When Del Shannon released the single “So Long Baby” in the UK in the early winter of 1961, he was already assured of a year that he would never forget. The unique “Runaway” had been one of the hits of the year, reaching No.1 on both sides of the Atlantic, as well as in Australia, after which the great follow-up “Hats Off To Larry” had reached No.6 in Britain, and one place higher in America, as well as making No.2 in Australia.
It was at this point that Del started to notice quite a marked contrast between his fortunes at home, and those in the UK, where he was developing a strong and loyal following that gave him several more major hits. The pugnacious “So Long Baby,” again written by Shannon himself, was the story of a guy who was keen to tell his now ex-girlfriend that she was not the only one who’d been seeing other people. “I’ve got news for you,” he sings. “I was untrue too.”
The song ran out of steam at No.28 in the US countdown, but in the UK, on the chart for December 7, 1961, it entered at No.37. It was the week that Elvis Presley’s double-sided “His Latest Flame” and “Little Sister’ was replaced at No.1 by Frankie Vaughan’s “Tower Of Strength.”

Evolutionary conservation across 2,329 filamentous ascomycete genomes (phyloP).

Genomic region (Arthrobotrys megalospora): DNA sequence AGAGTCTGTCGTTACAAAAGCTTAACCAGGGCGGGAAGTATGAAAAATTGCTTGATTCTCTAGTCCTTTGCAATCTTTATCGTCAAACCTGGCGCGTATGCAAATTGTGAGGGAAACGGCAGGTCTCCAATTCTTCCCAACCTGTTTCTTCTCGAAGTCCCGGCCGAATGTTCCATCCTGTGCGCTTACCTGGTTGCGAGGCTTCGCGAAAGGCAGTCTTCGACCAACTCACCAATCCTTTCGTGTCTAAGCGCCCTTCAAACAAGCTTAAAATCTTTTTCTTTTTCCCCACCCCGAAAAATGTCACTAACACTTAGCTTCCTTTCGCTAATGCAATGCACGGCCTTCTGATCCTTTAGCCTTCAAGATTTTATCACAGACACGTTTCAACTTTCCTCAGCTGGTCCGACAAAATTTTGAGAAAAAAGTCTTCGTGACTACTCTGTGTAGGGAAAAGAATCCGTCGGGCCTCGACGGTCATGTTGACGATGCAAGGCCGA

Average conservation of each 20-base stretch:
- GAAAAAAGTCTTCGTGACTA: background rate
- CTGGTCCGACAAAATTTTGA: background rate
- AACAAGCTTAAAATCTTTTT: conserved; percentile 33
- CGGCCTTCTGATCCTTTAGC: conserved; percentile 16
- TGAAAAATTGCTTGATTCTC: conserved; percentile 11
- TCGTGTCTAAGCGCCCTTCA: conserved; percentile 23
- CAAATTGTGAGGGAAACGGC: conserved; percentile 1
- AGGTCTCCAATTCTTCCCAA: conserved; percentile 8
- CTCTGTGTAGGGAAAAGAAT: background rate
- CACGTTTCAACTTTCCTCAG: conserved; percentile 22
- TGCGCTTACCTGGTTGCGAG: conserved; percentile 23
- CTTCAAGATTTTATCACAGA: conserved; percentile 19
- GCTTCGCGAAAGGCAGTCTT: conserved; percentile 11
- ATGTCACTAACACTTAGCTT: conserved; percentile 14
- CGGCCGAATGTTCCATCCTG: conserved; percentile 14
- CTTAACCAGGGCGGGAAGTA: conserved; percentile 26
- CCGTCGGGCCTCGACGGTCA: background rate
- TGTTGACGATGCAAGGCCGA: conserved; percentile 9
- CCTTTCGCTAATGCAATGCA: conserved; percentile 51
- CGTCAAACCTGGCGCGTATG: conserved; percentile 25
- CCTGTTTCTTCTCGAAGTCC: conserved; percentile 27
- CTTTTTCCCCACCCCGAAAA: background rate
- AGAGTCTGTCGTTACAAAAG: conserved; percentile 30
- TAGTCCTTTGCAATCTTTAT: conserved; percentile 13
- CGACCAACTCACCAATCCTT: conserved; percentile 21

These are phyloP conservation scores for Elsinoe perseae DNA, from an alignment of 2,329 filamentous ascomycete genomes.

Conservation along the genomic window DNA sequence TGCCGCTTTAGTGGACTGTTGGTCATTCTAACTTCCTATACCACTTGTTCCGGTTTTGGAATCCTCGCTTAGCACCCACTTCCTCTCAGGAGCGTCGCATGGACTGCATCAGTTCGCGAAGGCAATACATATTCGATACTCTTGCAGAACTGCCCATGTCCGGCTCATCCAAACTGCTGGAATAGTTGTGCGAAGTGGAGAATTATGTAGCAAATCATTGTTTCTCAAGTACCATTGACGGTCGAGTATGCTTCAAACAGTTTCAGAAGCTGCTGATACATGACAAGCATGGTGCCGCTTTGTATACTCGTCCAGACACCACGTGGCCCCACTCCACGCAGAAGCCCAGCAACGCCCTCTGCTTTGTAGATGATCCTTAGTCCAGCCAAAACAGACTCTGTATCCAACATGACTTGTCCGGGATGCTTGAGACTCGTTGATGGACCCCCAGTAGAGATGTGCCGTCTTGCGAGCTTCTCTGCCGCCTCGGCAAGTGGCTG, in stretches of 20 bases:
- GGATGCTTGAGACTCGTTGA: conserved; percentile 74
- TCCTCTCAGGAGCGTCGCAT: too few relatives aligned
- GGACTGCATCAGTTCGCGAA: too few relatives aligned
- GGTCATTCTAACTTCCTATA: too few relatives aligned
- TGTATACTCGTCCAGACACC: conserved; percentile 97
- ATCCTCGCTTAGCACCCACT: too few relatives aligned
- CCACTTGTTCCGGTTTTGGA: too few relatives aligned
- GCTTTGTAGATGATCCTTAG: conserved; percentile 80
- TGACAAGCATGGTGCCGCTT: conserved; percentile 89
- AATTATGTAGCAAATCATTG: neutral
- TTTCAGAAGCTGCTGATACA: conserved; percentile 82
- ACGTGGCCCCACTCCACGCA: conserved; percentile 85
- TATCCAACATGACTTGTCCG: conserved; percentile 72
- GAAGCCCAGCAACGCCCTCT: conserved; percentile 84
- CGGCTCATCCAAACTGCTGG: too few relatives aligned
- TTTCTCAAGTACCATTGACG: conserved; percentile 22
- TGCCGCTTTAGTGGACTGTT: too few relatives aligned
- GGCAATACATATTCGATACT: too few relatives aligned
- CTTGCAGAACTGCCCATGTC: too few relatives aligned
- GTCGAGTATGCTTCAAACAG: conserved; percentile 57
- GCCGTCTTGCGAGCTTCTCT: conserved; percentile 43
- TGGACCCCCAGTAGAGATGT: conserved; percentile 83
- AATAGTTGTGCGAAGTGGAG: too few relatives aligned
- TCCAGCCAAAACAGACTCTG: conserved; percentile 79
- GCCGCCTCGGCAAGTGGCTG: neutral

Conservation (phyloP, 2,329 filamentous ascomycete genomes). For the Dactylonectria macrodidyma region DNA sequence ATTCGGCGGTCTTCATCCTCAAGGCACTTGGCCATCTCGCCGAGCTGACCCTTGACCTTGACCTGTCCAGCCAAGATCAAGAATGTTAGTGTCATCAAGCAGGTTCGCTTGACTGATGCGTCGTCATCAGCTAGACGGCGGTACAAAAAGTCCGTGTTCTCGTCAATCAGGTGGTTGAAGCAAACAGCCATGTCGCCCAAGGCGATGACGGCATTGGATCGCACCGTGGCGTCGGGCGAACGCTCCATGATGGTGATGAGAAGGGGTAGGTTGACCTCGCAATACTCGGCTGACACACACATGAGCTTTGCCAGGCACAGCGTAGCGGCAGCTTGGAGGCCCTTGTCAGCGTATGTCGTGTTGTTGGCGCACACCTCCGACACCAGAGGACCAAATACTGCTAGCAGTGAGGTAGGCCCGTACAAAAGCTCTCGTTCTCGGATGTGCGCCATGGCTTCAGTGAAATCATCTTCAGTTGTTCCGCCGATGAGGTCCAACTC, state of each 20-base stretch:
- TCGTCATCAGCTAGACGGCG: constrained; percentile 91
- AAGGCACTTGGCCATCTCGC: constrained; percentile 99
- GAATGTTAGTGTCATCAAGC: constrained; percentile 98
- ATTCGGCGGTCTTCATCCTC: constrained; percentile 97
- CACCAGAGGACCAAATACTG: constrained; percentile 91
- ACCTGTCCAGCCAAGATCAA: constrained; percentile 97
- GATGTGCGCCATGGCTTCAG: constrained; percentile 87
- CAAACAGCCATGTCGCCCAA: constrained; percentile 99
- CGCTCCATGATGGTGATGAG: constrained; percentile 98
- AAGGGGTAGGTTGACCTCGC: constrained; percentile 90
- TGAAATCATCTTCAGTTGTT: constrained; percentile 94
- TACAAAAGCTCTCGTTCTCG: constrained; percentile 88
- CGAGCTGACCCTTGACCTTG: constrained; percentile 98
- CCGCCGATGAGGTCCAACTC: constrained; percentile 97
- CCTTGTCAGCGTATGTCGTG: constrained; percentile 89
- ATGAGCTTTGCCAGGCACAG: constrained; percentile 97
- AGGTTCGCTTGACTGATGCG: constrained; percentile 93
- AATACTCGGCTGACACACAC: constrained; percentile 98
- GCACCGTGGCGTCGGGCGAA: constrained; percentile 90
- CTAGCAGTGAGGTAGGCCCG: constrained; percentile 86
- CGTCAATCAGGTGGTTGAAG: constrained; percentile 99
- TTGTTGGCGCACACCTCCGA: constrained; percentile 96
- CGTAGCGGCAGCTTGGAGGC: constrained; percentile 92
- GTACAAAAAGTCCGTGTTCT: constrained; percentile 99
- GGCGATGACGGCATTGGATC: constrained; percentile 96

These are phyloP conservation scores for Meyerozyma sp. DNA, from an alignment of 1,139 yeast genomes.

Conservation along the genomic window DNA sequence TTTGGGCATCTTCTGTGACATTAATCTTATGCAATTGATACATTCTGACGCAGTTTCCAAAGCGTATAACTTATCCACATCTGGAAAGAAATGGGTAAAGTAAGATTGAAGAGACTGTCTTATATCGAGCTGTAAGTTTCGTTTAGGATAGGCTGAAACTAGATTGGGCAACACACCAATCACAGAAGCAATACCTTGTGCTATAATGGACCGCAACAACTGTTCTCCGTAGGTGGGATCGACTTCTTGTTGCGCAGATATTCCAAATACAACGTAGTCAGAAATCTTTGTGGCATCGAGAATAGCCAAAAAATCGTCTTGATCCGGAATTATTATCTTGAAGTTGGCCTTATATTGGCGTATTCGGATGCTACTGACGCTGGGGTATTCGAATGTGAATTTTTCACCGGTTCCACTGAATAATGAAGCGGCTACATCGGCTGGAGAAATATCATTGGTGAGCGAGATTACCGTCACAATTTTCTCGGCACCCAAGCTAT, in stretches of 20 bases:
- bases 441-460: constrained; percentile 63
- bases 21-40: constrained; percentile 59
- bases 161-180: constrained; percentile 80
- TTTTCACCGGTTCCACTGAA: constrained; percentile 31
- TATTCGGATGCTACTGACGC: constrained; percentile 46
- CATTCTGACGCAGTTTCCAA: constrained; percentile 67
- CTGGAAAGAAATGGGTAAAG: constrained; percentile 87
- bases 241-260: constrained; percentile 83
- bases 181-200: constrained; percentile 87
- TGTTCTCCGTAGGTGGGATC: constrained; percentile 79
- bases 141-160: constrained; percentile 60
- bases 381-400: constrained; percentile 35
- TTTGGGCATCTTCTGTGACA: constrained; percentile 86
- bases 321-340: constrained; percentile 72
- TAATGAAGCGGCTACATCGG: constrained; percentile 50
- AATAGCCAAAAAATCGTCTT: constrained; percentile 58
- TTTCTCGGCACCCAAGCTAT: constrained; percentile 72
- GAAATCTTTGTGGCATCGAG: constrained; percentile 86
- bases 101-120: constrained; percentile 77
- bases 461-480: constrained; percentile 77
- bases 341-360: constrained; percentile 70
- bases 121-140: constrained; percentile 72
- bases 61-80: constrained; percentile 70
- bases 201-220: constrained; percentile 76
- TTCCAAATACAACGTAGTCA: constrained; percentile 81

“So Long Baby” climbed well in its second week to No.20, the first of seven consecutive weeks in the Top 20. In mid-January, it spent its one week inside the Top 10, at No.10. Del Shannon had achieved three Top 10 UK hits in a row — and by early 1963, he had made that seven top tenners out of eight chart appearances.
“So Long Baby” is on Runaway: The Very Best of Del Shannon, which can be bought here.
Follow uDiscover Music’s official Del Shannon Best Of playlist.